Majority of thoroughbreds successfully moved to new careers in Queensland, Australia

Nearly all Thoroughbred racehorses in a Queensland study were successfully repurposed after racing, although those who bowed out with injuries were less likely to find performance roles.

Kylie Crawford and her fellow researchers noted there was international public concern regarding the retirement of racehorses, including the reason for retirement and the outcome for horses after racing. “Thoroughbred racing attracts significant media and public attention,” the study team said. “It is vital that the industry is focused on understanding the risks for voluntary rather than involuntary retirement and optimising the successful long-term repurposing of horses.”

Fifty-one percent of the retirements — 56 of the 110 horses — were involuntary. They resulted from musculoskeletal injuries, respiratory or cardiac conditions, or behavioural problems that prevented the horse from racing. Among these forced retirements, musculoskeletal injuries were the most common reason, affecting 40 of the 110 horses, or 36%. The remaining 49% of horses of the 110 had voluntary retirements.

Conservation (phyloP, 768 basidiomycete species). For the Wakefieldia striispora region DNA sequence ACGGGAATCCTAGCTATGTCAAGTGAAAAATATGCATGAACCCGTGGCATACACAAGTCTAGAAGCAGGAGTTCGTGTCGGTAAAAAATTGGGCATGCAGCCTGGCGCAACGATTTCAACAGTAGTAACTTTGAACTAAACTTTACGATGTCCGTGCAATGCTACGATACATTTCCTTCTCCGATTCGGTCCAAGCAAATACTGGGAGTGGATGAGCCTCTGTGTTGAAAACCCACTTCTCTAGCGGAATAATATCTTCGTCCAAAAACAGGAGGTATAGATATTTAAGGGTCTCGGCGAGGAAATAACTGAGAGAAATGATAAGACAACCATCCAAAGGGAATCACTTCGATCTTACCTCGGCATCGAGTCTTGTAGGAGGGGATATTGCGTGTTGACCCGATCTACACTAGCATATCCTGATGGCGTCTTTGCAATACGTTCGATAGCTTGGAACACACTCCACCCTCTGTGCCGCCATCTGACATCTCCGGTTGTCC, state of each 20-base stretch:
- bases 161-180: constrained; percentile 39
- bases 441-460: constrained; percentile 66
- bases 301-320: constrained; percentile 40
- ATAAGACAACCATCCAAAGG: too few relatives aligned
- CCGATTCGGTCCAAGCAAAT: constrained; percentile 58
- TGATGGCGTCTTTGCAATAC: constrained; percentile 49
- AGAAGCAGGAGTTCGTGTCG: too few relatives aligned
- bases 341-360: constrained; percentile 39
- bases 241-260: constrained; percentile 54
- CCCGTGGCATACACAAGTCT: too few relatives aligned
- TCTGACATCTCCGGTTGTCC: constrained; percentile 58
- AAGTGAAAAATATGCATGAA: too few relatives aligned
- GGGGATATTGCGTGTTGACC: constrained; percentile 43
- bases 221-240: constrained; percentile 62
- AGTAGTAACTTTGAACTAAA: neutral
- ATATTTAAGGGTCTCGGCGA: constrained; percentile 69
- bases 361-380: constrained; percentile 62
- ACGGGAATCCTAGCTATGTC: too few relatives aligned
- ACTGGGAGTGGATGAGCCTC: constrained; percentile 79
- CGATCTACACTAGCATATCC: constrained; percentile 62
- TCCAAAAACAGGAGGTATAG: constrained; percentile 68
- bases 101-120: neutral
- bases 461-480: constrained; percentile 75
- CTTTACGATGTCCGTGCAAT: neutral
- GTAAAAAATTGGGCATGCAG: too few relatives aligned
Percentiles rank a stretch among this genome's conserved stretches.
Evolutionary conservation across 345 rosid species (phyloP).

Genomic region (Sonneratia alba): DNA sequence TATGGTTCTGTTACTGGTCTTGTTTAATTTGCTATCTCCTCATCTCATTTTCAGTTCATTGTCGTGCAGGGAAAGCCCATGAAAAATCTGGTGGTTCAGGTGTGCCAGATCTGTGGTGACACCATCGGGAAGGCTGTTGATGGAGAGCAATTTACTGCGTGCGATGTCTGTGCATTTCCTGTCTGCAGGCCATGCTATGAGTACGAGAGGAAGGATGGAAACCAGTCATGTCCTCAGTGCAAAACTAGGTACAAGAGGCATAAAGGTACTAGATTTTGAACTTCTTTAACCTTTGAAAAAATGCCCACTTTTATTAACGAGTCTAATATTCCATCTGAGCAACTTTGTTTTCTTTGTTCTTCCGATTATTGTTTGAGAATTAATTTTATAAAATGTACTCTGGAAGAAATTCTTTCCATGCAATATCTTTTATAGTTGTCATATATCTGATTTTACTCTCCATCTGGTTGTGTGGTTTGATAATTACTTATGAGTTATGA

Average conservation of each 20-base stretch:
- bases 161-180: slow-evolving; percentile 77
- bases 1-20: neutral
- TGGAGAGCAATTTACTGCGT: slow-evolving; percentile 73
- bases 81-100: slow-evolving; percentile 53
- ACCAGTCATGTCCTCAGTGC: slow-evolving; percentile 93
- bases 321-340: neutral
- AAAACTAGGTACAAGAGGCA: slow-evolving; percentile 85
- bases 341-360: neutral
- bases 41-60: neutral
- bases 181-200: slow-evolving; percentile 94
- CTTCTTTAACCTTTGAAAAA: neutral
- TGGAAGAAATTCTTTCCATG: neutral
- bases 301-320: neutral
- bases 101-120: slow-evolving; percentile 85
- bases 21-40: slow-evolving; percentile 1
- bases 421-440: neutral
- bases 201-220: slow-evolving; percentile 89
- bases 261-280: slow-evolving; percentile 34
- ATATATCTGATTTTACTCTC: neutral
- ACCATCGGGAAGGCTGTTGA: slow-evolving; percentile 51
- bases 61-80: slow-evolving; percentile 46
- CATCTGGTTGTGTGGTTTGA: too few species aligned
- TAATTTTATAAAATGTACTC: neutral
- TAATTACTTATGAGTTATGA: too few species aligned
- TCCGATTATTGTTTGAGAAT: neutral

It was found that 98% of the horses (108 of the 110 horses) were repurposed after retirement, almost half as performance horses (46%). The remaining two horses could not be traced.

Horses that were voluntarily retired (because of racing form or an impending injury) were 2.28 times more likely to be repurposed as performance horses than those retired involuntarily.

Even so, 30% (12 of the 40) of horses who retired because of musculoskeletal injury were successfully repurposed as performance horses.
There was no association between voluntary or involuntary retirement and whether horses were used for breeding or pleasure.

Medium-term follow-up, after about 14 months, revealed that 105 of the 110 horses were still alive.

“Although these findings suggest that successful repurposing of horses and their welfare was maintained in the medium-term, these results may not reflect the long-term outcome for horses in their new careers.
“Currently, once racehorses have retired from racing, there is insufficient control over the long-term welfare of these horses.
“There is a need for traceability and accountability for these horses to ensure that their welfare is maintained in their new careers.”

Source: MDPI

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